As I said at the end of June, I think real-life examples may help to sort out the truth about domestic solar power from the hype. Here is the second of two recent Townsville installation stories. My own solar installation was not as straightforward as David’s but that may make it more useful for some readers.
We have lived in an older high-set weatherboard house (about 1950, a product of the post-war building boom) for nearly twenty years. When we decided to install a photo-voltaic (PV) system, we had to deal with a main switchboard as old as the house, mature trees surrounding and shading the house, and the need to work around our existing solar hot water system.
Every PV system installer who quoted for us told us that we would have to replace our switchboard. We were neither surprised nor particularly disappointed but it did encourage us to choose a company which has always done general electrical work and has recently added solar installations to its business, rather than a PV-only company, since we figured we could be sure the switchboard and solar system would be done together and work together. Since we were upgrading the switchboard anyway, we switched our solar HWS booster and the pool pump to tariff 33 (off-peak) to save ourselves quite a bit off our electricity bill quite apart from our solar savings (and yes, I know we probably should have done it years ago). The cost for all that work was $2000.
We opted for a 1.5 kW panel array, the usual entry-level configuration, but a 3 kW inverter so that we could add panels later without needing to upgrade anything else. The cost for the system was $3500 – not quite the cheapest quote, but all three were within a couple of hundred dollars of each other (and of David’s cost). The house faces East so our North-facing roof is relatively small to start with and (reasonably enough) our solar HWS panels and tank were right in the middle of it. The PV panels therefore had to face East or West, since South is the worst possible direction. East gets the most shade, so West it was. Installers’ estimates of the reduction in output as compared to a Northern aspect were in the 7 – 10% range, nothing we couldn’t live with.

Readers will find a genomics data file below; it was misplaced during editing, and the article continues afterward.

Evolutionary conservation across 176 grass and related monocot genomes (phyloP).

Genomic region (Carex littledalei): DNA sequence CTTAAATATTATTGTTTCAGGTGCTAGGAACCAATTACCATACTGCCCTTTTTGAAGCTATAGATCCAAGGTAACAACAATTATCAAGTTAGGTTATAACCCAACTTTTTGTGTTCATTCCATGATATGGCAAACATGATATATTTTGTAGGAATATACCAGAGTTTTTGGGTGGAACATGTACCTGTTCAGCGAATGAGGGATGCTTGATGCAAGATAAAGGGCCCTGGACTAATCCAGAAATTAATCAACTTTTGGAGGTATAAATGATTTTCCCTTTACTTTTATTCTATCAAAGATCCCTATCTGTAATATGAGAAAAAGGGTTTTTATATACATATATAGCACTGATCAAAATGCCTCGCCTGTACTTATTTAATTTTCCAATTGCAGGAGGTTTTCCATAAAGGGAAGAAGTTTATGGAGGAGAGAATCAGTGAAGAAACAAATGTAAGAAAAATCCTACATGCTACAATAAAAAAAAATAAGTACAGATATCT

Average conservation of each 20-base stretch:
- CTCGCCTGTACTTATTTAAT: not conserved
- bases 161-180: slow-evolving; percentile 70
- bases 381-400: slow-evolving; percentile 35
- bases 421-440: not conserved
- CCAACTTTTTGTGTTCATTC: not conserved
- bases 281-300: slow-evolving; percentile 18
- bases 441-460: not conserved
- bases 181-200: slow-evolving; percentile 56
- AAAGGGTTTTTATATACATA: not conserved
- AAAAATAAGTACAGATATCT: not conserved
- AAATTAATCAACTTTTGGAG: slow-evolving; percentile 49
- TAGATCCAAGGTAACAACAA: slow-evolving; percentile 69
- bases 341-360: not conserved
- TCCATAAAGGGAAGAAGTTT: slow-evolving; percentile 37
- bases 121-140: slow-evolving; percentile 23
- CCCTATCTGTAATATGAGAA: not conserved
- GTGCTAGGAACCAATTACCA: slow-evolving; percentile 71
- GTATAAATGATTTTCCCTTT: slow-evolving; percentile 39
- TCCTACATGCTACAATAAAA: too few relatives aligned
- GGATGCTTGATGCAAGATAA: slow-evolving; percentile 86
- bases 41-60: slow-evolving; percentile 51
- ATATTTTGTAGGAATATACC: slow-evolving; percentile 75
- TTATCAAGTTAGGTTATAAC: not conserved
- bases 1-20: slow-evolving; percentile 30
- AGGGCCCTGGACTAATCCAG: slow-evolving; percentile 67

Installation, in mid May, was not as smooth as we would have liked. The switchboard was no problem at all but the solar team were in the middle of the rush to get systems in before the federal government rebate dropped and made a couple of significant mistakes, installing the wrong inverter and installing the panels too low on the roof. To their credit, they fixed them willingly enough, but it took a while.
The percentage of generated power which we didn’t need should have been feeding into the grid and earning us money right from the day of installation, but Ergon also were swamped by the rush of people installing systems before the incentives dropped. An essential piece of paper went astray, and after it was found there was still a backlog of installation work, so that in the end there was a delay of exactly three months between installation and hook-up. It was irritating and disappointing but it doesn’t matter much in the long run: we can have lost no more than $100, which is negligible over even the first five years.
Our latest quarterly account (May – July) has been affected by far too many changes to give us a clear indication of the benefits of the PV system but we do know we have saved about $50 by putting the pool pump on the off-peak tariff. (We haven’t even used the HWS booster so there are no savings yet from that change – hot water can’t be any cheaper than free! – but we will get the benefit during the Wet season.)
Since the system was properly completed we have been getting a daily output of almost exactly 6 kWh. Taking seasonal factors (see my first comment to David’s story) into account, that happens to be roughly what we expect our long-term average to be. If it all went in to the grid at 44c / kWh it would earn us $2.60 per day; if we used all of it, it would save us $1.25 per day by replacing Tariff 11 power at 20.7c / kWh. Our net benefit is therefore somewhere around $2 per day, or $180 per quarter.
All in all, making the best guesses I can for the unknowns, pay-back time for the whole project (PV system and switchboard) looks like being in the 5 – 8 year range. That’s perfectly acceptable in itself and, like David, we are pleased with the value it has added to the house. Of course, if the electricity tariff rises (hands up everyone who thinks it is going to fall? No, my hand didn’t go up either), pay-back time will drop accordingly.
(A slightly different version of this post was published in Reef HQ Volunteers Association newsletter, Waves, for September 2011.)